The death of former billionaire Boris Berezovsky, which the British police are treating as ‘unexplained’ has thrown a side-light on connections between money and international politics. “The one-time Kremlin powerbroker fell out with Putin and sought political asylum in Britain in the early 2000s. He has lived in the U.K. ever since.”
That is, until he died.
He had been reported by Russian media to have fallen on hard times. Down to selling a Warhol painting for $50,000. Agence Presse France quotes Kremlin sources which say Berezovsky begged Putin for pardon before his death, an image which completed the picture of his downfall. “He asked Putin for forgiveness for his mistakes and asked him to obtain the opportunity to return to the motherland” a Kremlin spokesman said.
Where have we seen scenes like this before?
Oh that’s right. Through all of human history. Dramas with oligarchs, secret service action and mysterious deaths may sound like the stuff from a “Coffin for Dimitrios” on steroids. Perhaps that’s exactly right. Michael Weiss at Now strongly suggests that the financial crisis in Cyprus is at least partially about the Russian funding of Assad in Syria.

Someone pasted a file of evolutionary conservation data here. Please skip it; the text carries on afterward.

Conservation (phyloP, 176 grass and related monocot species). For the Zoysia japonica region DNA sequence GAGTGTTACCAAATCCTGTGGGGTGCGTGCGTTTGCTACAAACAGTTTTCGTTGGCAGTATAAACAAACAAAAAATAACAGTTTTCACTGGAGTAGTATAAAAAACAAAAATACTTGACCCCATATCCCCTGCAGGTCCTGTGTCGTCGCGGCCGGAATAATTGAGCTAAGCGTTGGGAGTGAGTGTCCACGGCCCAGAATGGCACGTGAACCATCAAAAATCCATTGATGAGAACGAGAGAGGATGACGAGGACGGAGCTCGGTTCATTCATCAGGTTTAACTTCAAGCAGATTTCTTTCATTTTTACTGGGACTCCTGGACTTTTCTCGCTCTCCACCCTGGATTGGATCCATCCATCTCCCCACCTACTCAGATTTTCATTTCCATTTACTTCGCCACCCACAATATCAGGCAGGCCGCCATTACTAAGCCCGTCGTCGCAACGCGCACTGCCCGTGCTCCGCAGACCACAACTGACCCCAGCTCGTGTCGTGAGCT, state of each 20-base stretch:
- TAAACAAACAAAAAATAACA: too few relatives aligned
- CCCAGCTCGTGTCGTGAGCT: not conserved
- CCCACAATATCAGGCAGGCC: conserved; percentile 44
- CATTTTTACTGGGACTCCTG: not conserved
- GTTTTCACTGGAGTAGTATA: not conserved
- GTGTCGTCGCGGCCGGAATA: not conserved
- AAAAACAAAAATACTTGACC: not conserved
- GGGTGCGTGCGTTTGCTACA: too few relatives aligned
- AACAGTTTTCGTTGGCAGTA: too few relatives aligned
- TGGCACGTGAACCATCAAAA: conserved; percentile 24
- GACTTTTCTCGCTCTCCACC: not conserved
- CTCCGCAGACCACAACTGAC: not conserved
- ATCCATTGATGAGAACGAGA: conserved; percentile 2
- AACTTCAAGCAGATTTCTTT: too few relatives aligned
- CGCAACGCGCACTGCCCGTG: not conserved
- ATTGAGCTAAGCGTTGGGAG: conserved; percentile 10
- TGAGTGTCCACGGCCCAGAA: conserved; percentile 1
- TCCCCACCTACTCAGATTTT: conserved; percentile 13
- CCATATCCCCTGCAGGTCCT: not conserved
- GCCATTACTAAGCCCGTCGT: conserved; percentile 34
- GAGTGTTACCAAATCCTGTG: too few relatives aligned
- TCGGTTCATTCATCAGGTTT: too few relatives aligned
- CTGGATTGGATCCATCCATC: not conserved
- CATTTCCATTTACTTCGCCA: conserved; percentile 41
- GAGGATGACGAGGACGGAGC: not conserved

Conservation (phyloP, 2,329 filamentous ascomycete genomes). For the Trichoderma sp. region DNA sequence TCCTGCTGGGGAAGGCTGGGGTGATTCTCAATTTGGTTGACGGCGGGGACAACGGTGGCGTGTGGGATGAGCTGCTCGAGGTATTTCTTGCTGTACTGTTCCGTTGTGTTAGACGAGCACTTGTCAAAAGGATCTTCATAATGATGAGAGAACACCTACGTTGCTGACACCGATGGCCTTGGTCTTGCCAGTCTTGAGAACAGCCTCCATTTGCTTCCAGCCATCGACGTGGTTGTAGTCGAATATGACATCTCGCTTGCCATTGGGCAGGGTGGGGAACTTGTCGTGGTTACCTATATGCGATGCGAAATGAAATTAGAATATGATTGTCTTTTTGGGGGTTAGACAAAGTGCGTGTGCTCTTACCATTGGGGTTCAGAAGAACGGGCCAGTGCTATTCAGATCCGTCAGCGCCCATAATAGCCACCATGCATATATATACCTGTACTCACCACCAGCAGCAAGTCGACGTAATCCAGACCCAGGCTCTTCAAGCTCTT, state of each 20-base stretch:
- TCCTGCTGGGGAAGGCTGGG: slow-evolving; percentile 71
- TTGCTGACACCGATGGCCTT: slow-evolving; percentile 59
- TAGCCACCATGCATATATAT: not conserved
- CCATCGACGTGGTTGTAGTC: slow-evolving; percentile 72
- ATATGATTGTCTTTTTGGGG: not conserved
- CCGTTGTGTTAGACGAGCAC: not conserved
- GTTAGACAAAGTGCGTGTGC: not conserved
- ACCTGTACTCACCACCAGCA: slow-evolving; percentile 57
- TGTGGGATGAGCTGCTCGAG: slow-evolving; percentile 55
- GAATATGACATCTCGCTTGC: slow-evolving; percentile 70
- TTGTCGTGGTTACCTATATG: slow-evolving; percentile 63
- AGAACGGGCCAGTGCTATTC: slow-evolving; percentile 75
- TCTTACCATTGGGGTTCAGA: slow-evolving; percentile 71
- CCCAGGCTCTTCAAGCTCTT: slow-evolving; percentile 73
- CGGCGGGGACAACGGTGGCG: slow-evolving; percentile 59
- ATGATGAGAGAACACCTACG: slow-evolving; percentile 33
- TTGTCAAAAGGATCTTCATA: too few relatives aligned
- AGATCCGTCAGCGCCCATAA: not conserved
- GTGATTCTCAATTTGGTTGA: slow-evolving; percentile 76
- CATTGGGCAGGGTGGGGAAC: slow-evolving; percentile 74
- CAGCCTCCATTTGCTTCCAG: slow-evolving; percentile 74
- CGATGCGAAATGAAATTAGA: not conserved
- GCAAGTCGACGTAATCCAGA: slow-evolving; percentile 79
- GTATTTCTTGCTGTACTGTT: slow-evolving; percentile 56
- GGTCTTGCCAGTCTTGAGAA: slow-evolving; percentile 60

Russian wealth now accounts for a third of Cyprus’ entire banking sector, with Russian commercial, institutional, and individuals’ deposits – some 31 billion USD – exceeding Cyprus’ GDP. Much of this money is thought to have been stolen or laundered. There are, according to a leaked and much-discussed German intelligence assessment, around 40,000 shell companies in Cyprus, all registered with no background checks as to where their capital came from …
What the international financial press has missed in this frenzied geopolitical comedy is how intimately tied up the Cyprus-Russian financial nexus is with the unraveling nightmare in Syria. According to the Wall Street Journal, one of the most vulnerable Russian financial institutions to be affected by a possible Cypriot default is VTB, the second largest bank in Russia. …
Subsequent to the Syrian uprising, Assad’s former fiance minister Mohammed al-Jleilati praised Moscow for having “given us a hand, especially in the financial sphere.” It won’t surprise you to learn that VTB was one of the banks offering fraternal assistance….
Bivol, a Bulgarian news outlet, produced what it claimed was a hacked communique between a Syrian security branch and Sergey Avakov, a VTB executive. The message, which is undated, appears to show Damascus raising its deposits to over 2 billion Euros …